Manitoba suspends licence of First Nation retailer after community found to also be allowing illicit sales

Earlier this week, Manitoba Liquor & Lotteries temporarily suspended its retailer agreement with a retail store on Long Plain First Nation’s urban reserve in Winnipeg, due to illicit sales in the community from an unlicensed Indigenous Bloom store.

The previously-licensed store was a Meta Cannabis Supply Co store located at 420 Madison Street. The Winnipeg Free Press first reported the connection to unlicensed First Nations retailer Indigenous Bloom. The Meta Cannabis location was the first First Nations affiliated retailer licensed in Manitoba in 2018.

According to a press release, this resulted in an immediate suspension of the store’s licence by the Liquor, Gaming and Cannabis Authority of Manitoba (LGCA). The store cannot sell cannabis until these suspensions are lifted.

Manitoba Liquor & Lotteries says the Long Plain First Nation, which is the majority owner of NAC Long Plain Limited partnership, sanctioned and continues to participate in the sale of unregulated cannabis from an unlicensed store on the First Nation’s Keeshkeemaquah reserve.

Indigenous Bloom locations in BC recently began carrying products from a federally-licensed cannabis producer earlier this month. The move comes as more First Nations communities in Canada seek to assert what many say are their jurisdictional authorities to manage cannabis production and sales in their community outside of federal and provincial regulations.

Omar Khan, Senior Vice President of Corporate and Public Affairs High Tide Inc., the company that owns META, says they have no connection to the unlicensed retailer.

“Earlier this week we were informed that our licence in Madison, Manitoba which is associated with a limited partnership with Long Plains First Nation has been suspended due to allegations of regulatory non-compliance by unrelated business interests of the majority partner (Long Plains First Nation),” Khan wrote to StratCann in an email.

“We have no relationship with these outside business interests and all of our stores, including the Madison location, operate in full compliance with all cannabis laws and regulations. In fact, the LGCA has confirmed that this license is only being temporarily suspended as a result of unrelated activities by the majority partner and that this particular store is in full compliance. We take compliance very seriously and would never do anything to jeopardize our stores or relationships with regulators. We hold all partners to the same standards as ourselves and, as such, will be taking necessary actions related to the partnership with Long Plains First Nation moving forward.”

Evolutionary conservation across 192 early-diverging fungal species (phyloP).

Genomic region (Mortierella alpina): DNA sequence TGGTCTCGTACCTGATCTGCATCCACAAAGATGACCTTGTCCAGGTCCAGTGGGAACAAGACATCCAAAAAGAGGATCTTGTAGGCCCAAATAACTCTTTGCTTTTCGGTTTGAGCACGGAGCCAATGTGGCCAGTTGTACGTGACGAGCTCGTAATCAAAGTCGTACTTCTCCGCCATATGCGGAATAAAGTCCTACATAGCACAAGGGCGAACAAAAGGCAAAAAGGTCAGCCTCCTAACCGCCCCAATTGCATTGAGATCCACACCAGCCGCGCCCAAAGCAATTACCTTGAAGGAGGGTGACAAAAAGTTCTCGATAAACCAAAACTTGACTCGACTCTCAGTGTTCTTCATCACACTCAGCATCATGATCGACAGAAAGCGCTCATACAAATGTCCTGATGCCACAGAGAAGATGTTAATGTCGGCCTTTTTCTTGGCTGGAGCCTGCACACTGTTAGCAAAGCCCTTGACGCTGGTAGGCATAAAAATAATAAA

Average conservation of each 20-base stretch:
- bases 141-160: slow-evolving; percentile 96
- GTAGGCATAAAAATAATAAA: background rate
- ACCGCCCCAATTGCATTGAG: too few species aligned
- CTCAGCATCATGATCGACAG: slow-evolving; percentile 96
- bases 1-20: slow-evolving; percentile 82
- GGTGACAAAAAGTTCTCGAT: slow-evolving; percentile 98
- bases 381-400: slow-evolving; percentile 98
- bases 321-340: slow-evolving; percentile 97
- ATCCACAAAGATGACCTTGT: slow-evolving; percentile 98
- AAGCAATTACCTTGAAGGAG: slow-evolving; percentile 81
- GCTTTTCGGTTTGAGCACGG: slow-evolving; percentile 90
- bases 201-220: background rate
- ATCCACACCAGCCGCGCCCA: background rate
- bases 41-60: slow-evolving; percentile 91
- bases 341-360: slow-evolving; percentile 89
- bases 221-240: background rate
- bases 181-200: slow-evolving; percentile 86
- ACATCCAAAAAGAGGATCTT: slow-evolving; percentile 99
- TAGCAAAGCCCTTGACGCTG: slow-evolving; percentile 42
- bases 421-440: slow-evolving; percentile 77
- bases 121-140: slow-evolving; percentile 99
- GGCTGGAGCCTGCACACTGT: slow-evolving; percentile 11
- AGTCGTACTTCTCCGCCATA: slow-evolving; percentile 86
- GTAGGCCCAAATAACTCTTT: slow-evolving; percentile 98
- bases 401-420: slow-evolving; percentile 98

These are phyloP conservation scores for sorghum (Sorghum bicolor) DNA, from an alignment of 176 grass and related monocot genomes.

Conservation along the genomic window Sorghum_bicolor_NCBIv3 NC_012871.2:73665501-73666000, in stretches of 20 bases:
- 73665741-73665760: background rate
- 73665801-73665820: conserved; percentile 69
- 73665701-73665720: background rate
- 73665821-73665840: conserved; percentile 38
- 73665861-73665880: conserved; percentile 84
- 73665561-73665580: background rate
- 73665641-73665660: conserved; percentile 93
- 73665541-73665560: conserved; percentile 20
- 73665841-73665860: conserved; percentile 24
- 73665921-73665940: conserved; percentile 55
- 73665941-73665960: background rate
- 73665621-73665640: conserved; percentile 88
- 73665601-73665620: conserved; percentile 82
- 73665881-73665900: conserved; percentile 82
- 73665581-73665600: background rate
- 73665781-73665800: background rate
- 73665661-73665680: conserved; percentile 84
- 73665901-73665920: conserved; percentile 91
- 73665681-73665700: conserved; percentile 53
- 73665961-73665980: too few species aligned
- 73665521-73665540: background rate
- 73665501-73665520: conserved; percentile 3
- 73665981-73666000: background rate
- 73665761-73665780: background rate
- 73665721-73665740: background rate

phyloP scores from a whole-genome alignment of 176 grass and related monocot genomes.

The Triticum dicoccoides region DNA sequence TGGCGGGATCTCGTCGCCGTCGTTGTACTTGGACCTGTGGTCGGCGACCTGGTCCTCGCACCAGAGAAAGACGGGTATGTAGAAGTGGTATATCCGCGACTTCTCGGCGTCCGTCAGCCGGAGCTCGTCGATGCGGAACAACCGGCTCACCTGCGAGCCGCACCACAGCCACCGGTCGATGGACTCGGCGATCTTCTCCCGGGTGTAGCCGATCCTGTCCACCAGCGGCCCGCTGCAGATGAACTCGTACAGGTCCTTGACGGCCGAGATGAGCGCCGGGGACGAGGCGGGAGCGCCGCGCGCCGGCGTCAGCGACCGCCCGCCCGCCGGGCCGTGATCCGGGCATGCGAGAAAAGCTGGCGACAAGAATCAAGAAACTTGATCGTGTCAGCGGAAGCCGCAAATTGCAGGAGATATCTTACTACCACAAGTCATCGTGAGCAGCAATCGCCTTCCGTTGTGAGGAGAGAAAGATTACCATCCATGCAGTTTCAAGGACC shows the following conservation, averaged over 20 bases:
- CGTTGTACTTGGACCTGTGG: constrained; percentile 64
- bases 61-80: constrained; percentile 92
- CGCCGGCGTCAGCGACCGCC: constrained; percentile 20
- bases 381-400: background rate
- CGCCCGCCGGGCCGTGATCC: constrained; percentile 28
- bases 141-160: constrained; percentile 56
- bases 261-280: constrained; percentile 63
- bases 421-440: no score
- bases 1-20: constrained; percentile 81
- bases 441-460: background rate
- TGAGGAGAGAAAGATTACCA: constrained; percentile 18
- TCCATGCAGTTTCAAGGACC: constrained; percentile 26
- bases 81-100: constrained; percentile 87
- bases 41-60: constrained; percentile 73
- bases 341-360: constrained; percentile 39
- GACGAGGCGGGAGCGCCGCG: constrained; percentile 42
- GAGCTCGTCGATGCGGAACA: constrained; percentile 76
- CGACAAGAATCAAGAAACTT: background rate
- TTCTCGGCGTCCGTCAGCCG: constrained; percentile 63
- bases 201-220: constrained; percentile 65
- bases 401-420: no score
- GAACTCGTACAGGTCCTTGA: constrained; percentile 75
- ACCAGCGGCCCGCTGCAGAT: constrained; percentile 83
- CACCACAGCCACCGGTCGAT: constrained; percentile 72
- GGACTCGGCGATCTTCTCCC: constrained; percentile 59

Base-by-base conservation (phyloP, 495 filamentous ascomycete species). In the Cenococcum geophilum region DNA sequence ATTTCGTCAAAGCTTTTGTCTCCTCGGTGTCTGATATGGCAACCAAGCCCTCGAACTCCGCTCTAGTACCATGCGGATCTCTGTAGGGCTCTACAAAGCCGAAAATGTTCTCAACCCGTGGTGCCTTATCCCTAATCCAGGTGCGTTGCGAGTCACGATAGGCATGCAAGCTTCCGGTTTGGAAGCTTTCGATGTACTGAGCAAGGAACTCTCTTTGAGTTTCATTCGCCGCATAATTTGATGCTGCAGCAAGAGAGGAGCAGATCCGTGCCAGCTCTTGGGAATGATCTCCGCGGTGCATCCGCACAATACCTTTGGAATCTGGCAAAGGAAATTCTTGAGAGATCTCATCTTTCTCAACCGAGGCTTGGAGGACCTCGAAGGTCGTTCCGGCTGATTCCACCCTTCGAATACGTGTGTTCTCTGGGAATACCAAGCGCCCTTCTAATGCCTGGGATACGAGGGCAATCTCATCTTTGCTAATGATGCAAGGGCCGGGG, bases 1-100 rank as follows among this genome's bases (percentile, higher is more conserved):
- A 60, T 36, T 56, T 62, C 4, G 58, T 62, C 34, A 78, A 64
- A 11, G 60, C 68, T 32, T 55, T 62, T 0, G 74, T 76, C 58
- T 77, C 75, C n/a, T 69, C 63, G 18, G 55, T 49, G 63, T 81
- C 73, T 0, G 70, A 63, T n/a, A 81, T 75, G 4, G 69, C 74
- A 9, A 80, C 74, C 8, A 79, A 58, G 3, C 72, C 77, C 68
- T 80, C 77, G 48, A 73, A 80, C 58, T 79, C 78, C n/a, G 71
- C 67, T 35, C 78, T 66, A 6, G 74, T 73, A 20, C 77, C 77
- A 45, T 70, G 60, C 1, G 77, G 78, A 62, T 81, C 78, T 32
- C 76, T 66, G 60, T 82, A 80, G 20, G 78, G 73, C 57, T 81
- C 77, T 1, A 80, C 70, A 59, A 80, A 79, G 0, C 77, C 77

The store products they are selling, says the ML&L, were manufactured in a facility without a federal production licence, which raises significant public safety concerns. Multiple requests to Long Plain First Nation to cease this illegal activity went unanswered.

“Public safety has been our primary concern since the legalization of cannabis was announced,” said LGCA CEO Kristianne Dechant. “Manitoba’s strict licensing framework for cannabis stores is designed to ensure that adults who choose to use cannabis have access to safe products from regulated retailers.”

Manitoba Liquor & Lotteries CEO Manny Atwal added, “Protecting the interests of licensed cannabis entrepreneurs and the integrity of the supply chain are paramount to Manitoba’s legal cannabis framework. More than 80 licensed cannabis stores are open for business in Manitoba, including stores located on and run by First Nations. Ignoring unlicensed operators selling unlicensed products jeopardizes licensed stores’ success.”

The Liquor, Gaming and Cannabis Control Act, Manitoba’s legal framework for cannabis sales, requires all cannabis stores in the province to be licensed by the LGCA. Further, all cannabis sold at licensed stores must be purchased from Manitoba Liquor & Lotteries, the province’s exclusive wholesaler, which in turn may only acquire cannabis from producers licensed by Health Canada. These requirements apply regardless of whether a store is located on First Nations land.

Manitoba Liquor & Lotteries and the LGCA continue to work with Health Canada and law enforcement on upholding Manitoba’s legal cannabis framework.


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